13.6.6 Multimedia

13.6.7 Battery-Powered Computers

13.6.8 Embedded Systems

13.6.9 Sensor Nodes

13.7 SUMMARY

 

14 READING LIST AND BIBLIOGRAPHY

14.1 SUGGESTIONS FOR FURTHER READING

14.1.1 Introduction and General Works

14.1.2 Processes and Threads

14.1.3 Memory Management

14.1.4 Input/Output

14.1.5 File Systems

14.1.6 eadlocks

14.1.7 Multimedia Operating Systems

14.1.8 Multiple Processor Systems

14.1.9 ecurity

14.1.10 Linux

14.1.11 Windows Vista

14.1.12 The Symbian OS

14.1.13 Design Principles

14.2 ALPHABETICAL BIBLIOGRAPHY

 

INDEX

 

 

Product Details

ISBN:
9780136006633
Author:
Tanenbaum, Andrew S
Publisher:
Academic Internet Publishers
Author:
Tanenbaum, Andrew S.
Author:
Cram101 Textbook Reviews
Subject:
Operating Systems - General
Subject:
Operating systems (computers)
Subject:
Education-General
Copyright:
Edition Number:
3
Series:
GOAL Series
Publication Date:
December 2007
Binding:
HARDCOVER
Grade Level:
College/higher education:
Language:
English
Illustrations:
Y
Pages:
1104
Dimensions:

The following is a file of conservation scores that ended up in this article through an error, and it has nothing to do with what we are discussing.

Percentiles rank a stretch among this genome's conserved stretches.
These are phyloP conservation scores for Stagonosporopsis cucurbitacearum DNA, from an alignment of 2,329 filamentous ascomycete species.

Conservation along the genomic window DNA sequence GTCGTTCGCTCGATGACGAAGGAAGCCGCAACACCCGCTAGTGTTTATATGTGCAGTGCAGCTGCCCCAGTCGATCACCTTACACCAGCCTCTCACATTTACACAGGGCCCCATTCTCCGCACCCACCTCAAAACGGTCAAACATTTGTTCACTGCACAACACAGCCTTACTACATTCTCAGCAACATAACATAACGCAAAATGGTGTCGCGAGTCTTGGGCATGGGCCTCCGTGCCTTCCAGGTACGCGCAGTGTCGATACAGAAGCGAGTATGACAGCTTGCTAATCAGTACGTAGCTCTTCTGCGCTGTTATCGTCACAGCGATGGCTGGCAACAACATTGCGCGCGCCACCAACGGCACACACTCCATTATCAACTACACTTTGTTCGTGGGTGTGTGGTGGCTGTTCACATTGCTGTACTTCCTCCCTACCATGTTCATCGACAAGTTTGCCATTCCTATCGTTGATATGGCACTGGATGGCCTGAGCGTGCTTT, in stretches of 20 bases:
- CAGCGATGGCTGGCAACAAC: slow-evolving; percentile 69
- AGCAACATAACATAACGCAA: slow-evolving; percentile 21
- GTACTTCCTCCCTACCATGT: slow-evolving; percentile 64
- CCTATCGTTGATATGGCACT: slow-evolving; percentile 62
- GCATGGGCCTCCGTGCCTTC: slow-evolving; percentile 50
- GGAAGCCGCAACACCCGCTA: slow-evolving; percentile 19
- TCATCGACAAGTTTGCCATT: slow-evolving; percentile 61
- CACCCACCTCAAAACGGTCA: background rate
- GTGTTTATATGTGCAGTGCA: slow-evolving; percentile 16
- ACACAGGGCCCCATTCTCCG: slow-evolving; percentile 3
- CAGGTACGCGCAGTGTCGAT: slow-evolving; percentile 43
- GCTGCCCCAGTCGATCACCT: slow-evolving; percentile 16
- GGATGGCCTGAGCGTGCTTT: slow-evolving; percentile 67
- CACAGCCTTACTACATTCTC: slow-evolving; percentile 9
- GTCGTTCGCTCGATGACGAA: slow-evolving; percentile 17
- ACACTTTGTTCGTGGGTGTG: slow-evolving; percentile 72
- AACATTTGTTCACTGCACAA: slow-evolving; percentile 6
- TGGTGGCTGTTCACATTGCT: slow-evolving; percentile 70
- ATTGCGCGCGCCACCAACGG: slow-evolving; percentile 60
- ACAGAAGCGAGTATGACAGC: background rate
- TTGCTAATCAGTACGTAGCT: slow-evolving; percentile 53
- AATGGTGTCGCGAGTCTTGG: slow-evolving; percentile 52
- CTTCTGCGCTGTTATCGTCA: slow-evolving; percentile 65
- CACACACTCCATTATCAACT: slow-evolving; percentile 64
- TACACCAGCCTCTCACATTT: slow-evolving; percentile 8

9.3 x 7 x 1.6 in 1565 gr

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Product details 1104 pages Prentice Hall - English 9780136006633 Reviews:
"Synopsis" by , < P style="MARGIN: 0px"> & nbsp; < /P> < P style="MARGIN: 0px"> The widely anticipated revision of this worldwide best seller incorporates the latest developments in operating systems technologies.& nbsp; Hundreds of pages of new material on a wealth of subjects have been added.& nbsp; This authoritative, example-based reference offers practical, hands-on information in constructing and understanding modern operating systems.& nbsp; Continued in this third edition are the "big picture" concepts, presented in the clear and entertaining style as only Andrew S. Tanenbaum can do.& nbsp; Tanenbaum& #39; s long experience as the designer or co-designer of three operating systems brings a knowledge of the subject and wealth of practical detail that few other books can match. Includes updated coverage of Windows Vista and more.< /P>